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A personal survey of patients with atrial fibrillation (AF), one of the most important causes of irregular heartbeats, has found that the majority of triggers for the condition are easily modifiable lifestyle choices, including alcohol, caffeine, exercise and lack of sleep.
The findings, identified by researchers at UC San Francisco in collaboration with patients and advocates, indicate potential ways to prevent and reduce AF episodes. The study appears online Feb. 14, 2019, in the journal HeartRhythm.
“Almost all AF studies have to do with risk factors for the initial development of the disease,” said senior author Gregory Marcus, MD, MAS, a UCSF Health cardiologist and associate chief of cardiology for research in the UCSF Division of Cardiology. “This study focuses on specific exposures that cause an individual episode to occur.”
In AF, electrical impulses in the upper chambers of the heart are chaotic, causing the atrial walls to quiver, rather than contracting normally in moving blood to the lower chambers. As a result, blood clots may form. One in four adults over age 40 is at risk for AF, with a projection of nearly 6 million people in the nation having the condition by 2050.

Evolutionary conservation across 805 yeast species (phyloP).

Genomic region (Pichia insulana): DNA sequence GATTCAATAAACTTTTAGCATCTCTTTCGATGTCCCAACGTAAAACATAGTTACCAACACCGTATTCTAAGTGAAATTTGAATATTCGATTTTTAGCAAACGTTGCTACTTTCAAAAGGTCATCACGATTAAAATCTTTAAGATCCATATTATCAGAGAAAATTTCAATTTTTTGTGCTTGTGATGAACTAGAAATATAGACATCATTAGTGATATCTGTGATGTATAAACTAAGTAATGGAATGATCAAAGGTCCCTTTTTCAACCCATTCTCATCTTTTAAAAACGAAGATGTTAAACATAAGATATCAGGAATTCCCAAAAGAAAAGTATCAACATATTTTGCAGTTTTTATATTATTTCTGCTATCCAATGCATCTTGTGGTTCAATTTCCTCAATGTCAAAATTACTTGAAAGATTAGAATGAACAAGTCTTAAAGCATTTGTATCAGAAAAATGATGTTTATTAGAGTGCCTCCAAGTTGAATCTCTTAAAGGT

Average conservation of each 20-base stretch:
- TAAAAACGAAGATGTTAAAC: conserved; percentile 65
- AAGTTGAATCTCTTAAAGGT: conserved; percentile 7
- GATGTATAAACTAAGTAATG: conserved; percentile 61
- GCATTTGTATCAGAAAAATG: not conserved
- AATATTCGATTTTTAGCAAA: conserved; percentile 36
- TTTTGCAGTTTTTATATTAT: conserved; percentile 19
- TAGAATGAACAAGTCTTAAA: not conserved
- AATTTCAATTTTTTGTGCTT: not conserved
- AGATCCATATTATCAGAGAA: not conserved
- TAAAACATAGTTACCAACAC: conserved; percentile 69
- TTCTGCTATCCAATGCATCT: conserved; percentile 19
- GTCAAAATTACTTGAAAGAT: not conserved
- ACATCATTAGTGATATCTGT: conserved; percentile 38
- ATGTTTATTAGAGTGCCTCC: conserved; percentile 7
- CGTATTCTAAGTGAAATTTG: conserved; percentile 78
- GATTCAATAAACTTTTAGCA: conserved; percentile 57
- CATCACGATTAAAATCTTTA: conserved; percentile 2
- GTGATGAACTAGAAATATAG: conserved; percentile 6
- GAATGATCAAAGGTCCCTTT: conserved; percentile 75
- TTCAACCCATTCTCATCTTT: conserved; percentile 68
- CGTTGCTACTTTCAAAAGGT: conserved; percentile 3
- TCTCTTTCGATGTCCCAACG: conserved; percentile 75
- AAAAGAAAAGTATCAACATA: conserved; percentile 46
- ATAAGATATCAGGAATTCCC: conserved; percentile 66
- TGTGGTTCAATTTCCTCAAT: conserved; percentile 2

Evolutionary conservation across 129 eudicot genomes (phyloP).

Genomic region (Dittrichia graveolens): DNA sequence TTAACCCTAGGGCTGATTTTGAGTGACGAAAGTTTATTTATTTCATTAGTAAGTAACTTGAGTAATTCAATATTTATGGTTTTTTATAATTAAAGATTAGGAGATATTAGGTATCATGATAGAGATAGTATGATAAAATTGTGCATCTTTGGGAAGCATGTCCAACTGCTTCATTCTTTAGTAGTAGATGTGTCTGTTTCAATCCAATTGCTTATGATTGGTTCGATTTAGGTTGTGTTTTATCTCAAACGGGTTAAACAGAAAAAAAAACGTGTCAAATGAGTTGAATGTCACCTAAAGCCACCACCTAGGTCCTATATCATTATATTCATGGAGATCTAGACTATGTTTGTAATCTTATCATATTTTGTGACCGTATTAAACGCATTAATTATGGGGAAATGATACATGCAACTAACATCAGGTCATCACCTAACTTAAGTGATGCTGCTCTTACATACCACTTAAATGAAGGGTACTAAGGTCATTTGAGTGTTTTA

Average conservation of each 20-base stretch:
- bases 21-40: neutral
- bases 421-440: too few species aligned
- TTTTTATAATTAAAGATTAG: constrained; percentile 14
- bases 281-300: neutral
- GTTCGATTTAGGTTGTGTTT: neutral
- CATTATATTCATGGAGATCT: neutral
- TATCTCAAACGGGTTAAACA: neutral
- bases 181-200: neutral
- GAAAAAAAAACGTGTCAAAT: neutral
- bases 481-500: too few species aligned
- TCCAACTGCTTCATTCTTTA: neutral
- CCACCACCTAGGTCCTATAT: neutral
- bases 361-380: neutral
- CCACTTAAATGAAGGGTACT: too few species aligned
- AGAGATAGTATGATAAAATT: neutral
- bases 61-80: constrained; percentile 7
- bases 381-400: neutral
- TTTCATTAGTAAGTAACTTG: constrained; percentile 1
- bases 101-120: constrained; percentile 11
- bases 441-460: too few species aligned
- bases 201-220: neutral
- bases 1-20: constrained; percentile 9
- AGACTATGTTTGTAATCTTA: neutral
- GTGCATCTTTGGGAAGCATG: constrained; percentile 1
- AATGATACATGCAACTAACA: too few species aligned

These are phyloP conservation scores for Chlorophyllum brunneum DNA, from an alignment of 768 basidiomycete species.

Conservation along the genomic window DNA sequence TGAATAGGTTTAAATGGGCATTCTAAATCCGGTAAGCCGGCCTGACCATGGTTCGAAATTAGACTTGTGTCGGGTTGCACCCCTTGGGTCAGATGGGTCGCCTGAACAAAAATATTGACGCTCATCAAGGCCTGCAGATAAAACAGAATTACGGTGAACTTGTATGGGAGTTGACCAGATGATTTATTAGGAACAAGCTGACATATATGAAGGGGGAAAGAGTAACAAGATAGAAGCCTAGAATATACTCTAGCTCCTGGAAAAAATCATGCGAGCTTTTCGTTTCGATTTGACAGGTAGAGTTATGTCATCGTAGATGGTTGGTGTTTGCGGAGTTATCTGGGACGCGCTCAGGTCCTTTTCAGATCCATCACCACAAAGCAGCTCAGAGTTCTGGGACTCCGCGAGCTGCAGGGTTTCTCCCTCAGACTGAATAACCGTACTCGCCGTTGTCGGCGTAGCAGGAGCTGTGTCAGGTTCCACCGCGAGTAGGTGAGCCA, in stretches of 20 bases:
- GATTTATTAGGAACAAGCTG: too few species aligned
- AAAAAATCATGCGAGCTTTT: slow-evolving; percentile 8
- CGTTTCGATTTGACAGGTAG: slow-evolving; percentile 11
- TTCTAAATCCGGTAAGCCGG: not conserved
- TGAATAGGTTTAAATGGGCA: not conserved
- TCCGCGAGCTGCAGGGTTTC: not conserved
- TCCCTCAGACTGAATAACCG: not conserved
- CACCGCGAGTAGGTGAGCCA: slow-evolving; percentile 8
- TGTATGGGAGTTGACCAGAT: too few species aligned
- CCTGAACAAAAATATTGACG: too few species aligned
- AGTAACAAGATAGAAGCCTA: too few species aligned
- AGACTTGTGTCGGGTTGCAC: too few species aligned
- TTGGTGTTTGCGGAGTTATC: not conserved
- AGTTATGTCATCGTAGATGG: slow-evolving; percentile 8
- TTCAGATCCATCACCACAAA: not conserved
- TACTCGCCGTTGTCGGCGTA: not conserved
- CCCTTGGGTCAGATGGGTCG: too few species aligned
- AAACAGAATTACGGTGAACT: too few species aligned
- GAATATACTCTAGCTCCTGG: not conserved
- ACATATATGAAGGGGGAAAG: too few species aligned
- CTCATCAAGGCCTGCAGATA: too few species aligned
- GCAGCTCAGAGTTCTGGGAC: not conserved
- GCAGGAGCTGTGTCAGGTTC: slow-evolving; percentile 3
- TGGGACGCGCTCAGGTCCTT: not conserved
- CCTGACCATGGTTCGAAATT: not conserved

AF is one of the leading causes of stroke, but often has no symptoms and can remain undetected until a stroke actually occurs. Earlier detection would enable the use of anticoagulation therapy to mitigate the risk of stroke and other complications, such as dementia, chronic kidney disease and heart attack.
Previous research has focused on determining predictors of AF development, which are known to include being older, male and white; having multiple cardiovascular comorbidities; and lifestyle factors such as alcohol and smoking. Little is known about acute exposures influencing specific episodes.
Gregory Marcus, MD, MAS, senior author of the study. According to Marcus, the idea for this study arose from a group of AF patients, including author Mellanie True Hills, …